June 24, 2018 Reading Time: 4 minutes

Paul Heyne (1931-2000), who taught for most of his career at the University of Washington, was one of the 20th century’s greatest teachers of economics. He excelled in the classroom, in popular writings, in public lectures, and in his indispensable textbook, The Economic Way of Thinking.

Paul made economics relevant and, hence, interesting. And perhaps the single best piece of advice that he offered to his fellow economists is to tell what he called “plausible stories.”

Far too many professional economists today ignore this advice, even when teaching an introductory class to freshmen. Indeed, wrongly thinking it to be hostile to scientific rigor, they hold this advice in contempt. In their admirable quest to be scientific, most economists not-so-admirably mistake what looks like science for actual science.

Science and Anti-Science

Is the math extensive and advanced?  Are the data all quantified, abundant, and rigorously processed with the latest econometric techniques? Do the articles and books written by economists resemble articles and books written by physicists?

Calling it “scientism,” F.A. Hayek criticized as unscientific this attempt by economists to mimic the physical sciences. It is unscientific, argued Hayek, merely to assume that methods that work well in one branch of scientific inquiry are appropriate for other branches. Surely some objective inquiry into the actual usefulness of different methods of inquiry is necessary in order to discover which method or methods work best in economics.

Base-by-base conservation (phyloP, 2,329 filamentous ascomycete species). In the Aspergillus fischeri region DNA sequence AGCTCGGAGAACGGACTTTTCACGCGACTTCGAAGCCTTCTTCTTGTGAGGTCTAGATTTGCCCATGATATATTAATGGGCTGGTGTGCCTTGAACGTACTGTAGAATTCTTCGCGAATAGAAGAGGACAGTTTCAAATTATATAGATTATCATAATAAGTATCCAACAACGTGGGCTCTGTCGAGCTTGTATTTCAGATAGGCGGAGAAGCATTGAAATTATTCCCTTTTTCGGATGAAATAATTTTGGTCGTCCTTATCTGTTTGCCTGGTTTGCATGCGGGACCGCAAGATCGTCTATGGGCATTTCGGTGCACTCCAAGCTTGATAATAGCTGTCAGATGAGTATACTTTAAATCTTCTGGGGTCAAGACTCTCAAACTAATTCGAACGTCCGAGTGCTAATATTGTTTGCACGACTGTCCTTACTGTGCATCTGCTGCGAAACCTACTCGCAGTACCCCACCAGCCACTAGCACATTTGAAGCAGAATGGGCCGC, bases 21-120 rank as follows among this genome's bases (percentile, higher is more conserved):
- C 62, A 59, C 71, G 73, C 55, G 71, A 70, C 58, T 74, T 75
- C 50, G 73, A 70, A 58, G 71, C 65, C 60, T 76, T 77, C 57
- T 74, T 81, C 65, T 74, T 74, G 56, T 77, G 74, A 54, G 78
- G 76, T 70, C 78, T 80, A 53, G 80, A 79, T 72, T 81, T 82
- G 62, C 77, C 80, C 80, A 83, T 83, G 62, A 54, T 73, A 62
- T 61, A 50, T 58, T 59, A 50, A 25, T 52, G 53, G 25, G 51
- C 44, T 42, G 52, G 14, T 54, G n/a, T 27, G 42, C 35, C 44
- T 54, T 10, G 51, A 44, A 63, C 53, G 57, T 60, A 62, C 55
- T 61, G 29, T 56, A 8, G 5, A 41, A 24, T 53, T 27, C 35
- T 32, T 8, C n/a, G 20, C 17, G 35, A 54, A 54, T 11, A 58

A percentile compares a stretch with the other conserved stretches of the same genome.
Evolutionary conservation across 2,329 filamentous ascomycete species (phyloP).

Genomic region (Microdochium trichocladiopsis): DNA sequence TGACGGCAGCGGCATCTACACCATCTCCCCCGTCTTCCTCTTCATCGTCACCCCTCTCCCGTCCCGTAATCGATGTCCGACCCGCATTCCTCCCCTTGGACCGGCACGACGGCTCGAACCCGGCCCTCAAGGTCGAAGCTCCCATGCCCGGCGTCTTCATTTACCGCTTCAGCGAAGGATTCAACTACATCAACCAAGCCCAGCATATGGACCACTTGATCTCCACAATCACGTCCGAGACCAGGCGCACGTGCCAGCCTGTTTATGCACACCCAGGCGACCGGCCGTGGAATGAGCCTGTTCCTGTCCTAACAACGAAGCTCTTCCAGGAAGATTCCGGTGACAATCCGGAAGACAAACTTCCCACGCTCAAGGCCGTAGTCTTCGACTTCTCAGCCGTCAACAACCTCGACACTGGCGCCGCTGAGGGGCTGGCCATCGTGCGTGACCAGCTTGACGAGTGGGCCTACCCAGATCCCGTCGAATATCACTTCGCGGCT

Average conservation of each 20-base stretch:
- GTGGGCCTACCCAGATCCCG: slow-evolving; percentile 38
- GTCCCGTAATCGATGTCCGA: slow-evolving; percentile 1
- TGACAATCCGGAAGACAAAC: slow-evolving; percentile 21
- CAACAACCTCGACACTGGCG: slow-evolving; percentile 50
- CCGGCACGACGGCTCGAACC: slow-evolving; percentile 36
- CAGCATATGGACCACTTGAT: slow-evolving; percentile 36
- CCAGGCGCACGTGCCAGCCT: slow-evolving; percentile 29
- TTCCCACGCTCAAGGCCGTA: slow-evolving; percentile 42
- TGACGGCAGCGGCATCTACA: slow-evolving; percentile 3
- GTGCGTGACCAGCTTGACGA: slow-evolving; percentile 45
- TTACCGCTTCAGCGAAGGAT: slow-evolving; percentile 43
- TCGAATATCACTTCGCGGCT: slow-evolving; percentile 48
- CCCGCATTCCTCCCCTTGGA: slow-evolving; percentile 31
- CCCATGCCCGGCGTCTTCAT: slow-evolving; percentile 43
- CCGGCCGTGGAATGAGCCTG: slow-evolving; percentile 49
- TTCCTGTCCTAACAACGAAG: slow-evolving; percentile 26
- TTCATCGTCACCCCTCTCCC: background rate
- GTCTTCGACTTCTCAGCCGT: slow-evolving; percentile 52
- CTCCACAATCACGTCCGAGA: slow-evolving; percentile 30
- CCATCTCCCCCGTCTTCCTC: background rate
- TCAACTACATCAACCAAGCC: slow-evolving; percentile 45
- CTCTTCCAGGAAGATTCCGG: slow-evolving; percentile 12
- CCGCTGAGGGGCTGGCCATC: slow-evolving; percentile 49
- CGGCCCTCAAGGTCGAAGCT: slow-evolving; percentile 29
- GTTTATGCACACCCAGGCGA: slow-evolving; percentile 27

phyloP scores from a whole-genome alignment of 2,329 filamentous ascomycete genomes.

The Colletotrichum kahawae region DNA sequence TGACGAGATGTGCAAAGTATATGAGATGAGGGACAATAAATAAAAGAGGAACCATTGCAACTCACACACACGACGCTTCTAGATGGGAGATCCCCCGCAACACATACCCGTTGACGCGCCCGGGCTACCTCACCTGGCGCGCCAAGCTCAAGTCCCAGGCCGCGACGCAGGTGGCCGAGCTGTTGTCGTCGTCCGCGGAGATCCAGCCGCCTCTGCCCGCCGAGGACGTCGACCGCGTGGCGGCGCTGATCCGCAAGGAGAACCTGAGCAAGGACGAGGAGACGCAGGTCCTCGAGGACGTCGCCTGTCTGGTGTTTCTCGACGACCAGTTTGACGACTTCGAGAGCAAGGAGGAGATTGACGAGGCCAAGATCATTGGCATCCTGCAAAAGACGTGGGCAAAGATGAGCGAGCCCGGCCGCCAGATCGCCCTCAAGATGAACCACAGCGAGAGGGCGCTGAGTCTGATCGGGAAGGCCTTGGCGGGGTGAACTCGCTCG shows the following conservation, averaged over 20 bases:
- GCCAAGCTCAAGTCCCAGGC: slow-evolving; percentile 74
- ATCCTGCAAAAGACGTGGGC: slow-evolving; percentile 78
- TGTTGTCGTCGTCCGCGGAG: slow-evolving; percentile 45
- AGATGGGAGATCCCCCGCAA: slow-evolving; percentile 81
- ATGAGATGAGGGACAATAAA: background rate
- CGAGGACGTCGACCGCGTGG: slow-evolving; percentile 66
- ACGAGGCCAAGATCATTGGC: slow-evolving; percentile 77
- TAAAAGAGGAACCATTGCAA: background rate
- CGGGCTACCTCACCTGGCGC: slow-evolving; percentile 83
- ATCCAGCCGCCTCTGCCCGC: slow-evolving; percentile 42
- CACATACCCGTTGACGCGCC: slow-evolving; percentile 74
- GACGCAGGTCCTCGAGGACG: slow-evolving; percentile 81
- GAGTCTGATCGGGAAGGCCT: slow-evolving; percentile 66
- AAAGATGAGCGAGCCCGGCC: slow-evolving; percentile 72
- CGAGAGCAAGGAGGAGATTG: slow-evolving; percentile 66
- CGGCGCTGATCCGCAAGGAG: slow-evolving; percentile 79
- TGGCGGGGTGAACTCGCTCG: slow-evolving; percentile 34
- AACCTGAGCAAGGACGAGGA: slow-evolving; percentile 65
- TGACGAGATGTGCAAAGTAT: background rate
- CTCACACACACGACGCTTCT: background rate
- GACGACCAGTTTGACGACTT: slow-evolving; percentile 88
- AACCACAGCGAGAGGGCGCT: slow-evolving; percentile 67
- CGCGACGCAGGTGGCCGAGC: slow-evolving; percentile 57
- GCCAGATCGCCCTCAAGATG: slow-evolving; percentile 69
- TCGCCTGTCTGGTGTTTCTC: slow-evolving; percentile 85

My own take on economic methods is deeply influenced by Hayek. It is influenced also by Deirdre McCloskey who insists that whatever methods work to further our understanding are legitimate methods. And that which furthers understanding differs from person to person no less than from subject to subject.

Different economists pursuing different investigations will find different methods most useful. A paper filled with equations is sometimes appropriate – but not always. Likewise a book chock full of highly processed quantitative data. And likewise verbal stories.

Although verbal stories have nothing of the appearance of Science, they are a legitimate and scientific method of gaining – and of sharing – understanding. In fact, for some purposes, verbal stories are by far the method that works best.

Consider Leonard Read’s famous story “I, Pencil.” In unassuming prose, Read revealed the surprising though indisputable truth that the amount of knowledge necessary to make an ordinary commercial-grade pencil is inconceivably greater than is the amount of knowledge that can be comprehended by a single individual or by a committee of even the most genius of individuals. (In 1776, Adam Smith told a similar, although much shorter, story about an ordinary woolen coat.)

Equations and Stories

Try to imagine conveying this truth using mostly equations. It’s difficult – actually, for me it’s impossible. A mathematician, of course, could easily scribble a series of equations that conveys to other mathematicians the understanding that the number of bits of knowledge required to make a pencil is mind-bogglingly large as well as scattered across an almost equally large number of human beings.

This mathematician might also have the tools and skills to demonstrate mathematically that when these bits of knowledge are acted upon in just the right way – and in just the right temporal sequence – that one result will be that particular combination of inputs that we call “pencils.”

The Marvelous Market